When it comes to homeless encampments, there is a lot up for debate.
That debate has been playing out in many arenas of late locally with people living at multiple encampments across the region currently on the clock and facing eviction orders.
One key question continues to be left unanswered though, according to advocates -- what comes after the eviction?
"What are we doing from there, what's the next step, how are we going to make this better and not worse?" asked Regan Brussé with the Alliance Against Poverty.
Even with all the services available locally for those facing homelessness, Brussé said it's still not enough to meet demand and those services also may not necessarily work for everyone.
If that's the case, Brussé questioned the point of making people move on with nowhere to go.
"When we have no other options, when we have no available shelter for everyone, what else are we really doing by moving people repeatedly other than just hiding the situation and making ourselves feel better?" she asked.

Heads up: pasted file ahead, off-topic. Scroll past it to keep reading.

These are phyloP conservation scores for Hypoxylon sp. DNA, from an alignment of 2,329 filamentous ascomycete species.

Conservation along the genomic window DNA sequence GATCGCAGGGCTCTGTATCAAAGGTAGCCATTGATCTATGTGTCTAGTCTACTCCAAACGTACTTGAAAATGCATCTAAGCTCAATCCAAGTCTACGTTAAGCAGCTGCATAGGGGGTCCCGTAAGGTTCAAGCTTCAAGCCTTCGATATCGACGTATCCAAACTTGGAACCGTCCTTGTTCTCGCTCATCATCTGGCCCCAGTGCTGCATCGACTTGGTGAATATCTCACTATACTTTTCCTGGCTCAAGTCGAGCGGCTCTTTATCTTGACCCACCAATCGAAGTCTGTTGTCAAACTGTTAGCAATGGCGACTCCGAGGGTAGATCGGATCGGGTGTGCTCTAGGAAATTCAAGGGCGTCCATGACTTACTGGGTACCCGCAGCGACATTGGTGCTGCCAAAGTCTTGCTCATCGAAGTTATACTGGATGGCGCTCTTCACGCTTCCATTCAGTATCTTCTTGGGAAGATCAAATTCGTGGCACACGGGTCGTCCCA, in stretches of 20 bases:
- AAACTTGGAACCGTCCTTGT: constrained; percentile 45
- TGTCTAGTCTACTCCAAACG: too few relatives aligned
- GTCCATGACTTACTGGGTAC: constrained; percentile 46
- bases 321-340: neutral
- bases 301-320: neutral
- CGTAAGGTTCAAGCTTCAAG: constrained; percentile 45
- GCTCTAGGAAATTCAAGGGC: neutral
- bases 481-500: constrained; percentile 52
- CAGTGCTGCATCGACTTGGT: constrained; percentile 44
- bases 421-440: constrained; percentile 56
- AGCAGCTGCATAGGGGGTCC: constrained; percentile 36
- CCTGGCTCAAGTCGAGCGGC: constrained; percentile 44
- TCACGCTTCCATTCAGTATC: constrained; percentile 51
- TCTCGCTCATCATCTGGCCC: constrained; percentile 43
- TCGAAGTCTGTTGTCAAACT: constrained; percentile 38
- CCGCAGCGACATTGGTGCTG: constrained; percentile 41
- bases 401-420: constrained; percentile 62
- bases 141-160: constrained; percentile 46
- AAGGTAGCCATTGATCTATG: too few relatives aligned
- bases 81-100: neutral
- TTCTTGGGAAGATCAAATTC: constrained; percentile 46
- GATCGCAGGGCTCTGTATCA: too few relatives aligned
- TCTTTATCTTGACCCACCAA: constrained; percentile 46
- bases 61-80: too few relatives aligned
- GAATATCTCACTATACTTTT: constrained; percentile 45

Brussé suggested letting people stay where they are, so long as there are no major safety issues or issues regarding private property, would offer an opportunity to at least provide for basic needs like water, bathrooms, and sanitation.
"However every time we displace people we're contributing to a mobile population meaning we're forcing mobility, you have to move here, now you have to move here, and we're criminalizing these individuals," Brussé said.
Asked about whether or not it is safe for people to be living in tents, Brussé maintained that is not the top concern right now.
"I don't think anybody should ever be forced to live in a tent through our winter let alone our summers," she said. "In the summer it's hot but in the winter you could quite literally freeze to death."
"But, right now, we don't have any additional options. There will be people on our streets living in tents through the winter because we have failed to provide otherwise."